Everyday Carry Gear
On an everyday basis, I never walk out the front door without these things. First, my firearm. I carry a .40 S&W holstered in a Sticky Holster with an extra mag in a mag sleeve. A knife is also a must and it either goes straight into the pocket or on my belt with a Sticky Belt Slider. Next, my wallet. I’m a minimalist and don’t like sitting on a fat wallet so I carry a Sticky Wallet P-4. It has two pockets on each side, just enough for a couple of cards, an ID and some cash. Plus, it stays securely in the pocket, front or back, so I don’t have to worry about being pick-pocketed. Then, my phone. I keep my phone in my back pocket and slide it into a protective cell phone holder from Sticky Holsters. After that, I pocket my keys and a lighter and get on with the day.
Outdoor Everyday Carry Gear
Ideally, those same everyday carry items should be able to transition from the populated world to the backcountry, too. However, outdoor recreation may also require a few extra essentials. What kind of Outdoor EDC items should be a staple on your person or in your pack? Let’s look:
- Firearm - We aren’t talking about your primary hunting weapon, but rather backup sidearm. Depending on the place you are hunting, fishing or otherwise recreating you should customize your sidearm for the potential situations you may encounter. If you don’t live in dangerous game country, your EDC firearm should be more than adequate. However, in dangerous game country, states populated with bears or other aggressive predators you may need to change things up. Leave the .380 micro pistol at home and instead beef up your fire power to something more suitable for the unlikely event you’ll have to dispatch a charging bear. The Ruger Super Redhawk, Smith & Wesson Model 629 and others are bear country favorites. Bear spray should also be close by.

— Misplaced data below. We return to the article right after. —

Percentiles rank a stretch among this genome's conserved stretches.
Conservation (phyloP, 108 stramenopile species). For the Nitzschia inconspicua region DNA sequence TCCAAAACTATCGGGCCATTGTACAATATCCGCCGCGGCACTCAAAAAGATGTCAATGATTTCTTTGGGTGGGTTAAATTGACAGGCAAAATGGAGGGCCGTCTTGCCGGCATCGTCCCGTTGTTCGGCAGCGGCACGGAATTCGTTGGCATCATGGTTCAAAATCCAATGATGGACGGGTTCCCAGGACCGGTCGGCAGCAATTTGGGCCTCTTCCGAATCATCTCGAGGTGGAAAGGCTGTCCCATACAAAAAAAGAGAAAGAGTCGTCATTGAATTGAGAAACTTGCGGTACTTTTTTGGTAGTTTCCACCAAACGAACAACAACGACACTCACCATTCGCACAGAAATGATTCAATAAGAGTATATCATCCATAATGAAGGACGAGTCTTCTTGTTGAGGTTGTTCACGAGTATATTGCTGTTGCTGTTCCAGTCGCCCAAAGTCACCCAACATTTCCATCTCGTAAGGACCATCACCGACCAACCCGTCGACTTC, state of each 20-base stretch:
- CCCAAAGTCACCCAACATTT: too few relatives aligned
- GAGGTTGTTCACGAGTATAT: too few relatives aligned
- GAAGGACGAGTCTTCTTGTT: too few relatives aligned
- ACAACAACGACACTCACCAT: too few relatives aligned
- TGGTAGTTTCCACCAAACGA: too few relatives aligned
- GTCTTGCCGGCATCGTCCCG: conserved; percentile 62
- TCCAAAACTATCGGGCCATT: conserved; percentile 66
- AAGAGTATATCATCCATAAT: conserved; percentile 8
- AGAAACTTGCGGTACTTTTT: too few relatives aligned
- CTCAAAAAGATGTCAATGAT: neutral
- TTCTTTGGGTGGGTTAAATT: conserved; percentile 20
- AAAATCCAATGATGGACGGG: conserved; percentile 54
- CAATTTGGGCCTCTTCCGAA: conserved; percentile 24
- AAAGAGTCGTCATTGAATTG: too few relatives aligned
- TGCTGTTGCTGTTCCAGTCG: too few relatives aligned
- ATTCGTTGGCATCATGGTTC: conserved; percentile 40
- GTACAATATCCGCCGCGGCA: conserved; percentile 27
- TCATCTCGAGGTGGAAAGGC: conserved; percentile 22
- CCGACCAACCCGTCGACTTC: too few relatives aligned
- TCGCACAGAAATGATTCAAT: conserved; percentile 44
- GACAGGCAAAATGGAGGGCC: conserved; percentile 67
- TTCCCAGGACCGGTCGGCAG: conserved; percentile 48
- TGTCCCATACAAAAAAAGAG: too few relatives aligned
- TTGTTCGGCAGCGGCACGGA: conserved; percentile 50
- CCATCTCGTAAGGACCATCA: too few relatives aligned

Holstered in a Sticky Holster, you can carry your sidearm IWB in any position because you aren’t limited by clips or loops. You can even secure it out of your way, but keep it easily accessible on your ankle, with the Sticky AnkleBiter Wrap System.
- Knife - I’m not much of a “multi-tool” kind of guy, although many are. Instead, I use a knife for everything. Usually, I only carry one knife on a regular day. However, when heading afield on a hunt or fishing trip I often carry more than one. A pocket knife for basic cutting purposes, plus a fixed blade skinning knife and even sometimes a gut hook for field dressing, caping and quartering animals. When I don’t have my knife in my pocket, I keep it on my belt for easy access with a Sticky Belt Slider. The belt slider is also a good place to keep a tourniquet.
- Phone - A fully charged phone while you are out recreating in the great outdoors can be your lifeline, especially if you are by yourself. We never anticipate something going wrong, however, it’s important to be able to reach someone should an emergency happen. Snake bite, fall, getting lost, become ill, sustain an injury - there are a lot of different scenarios where the ability to get help is crucial. Communication is key.
The only caveat with phones is that they are somewhat fragile. I’ve learned that lesson the hard way, dropping my phone while deer hunting and shattering the screen, rendering the phone useless. In order to avoid that kind of situation again, I keep my iPhone in a Sticky Cell Phone Holder. It slips inside the sleeve and the screen is protected and the outside material keeps it securely in your pocket, pack, or wherever you keep your phone.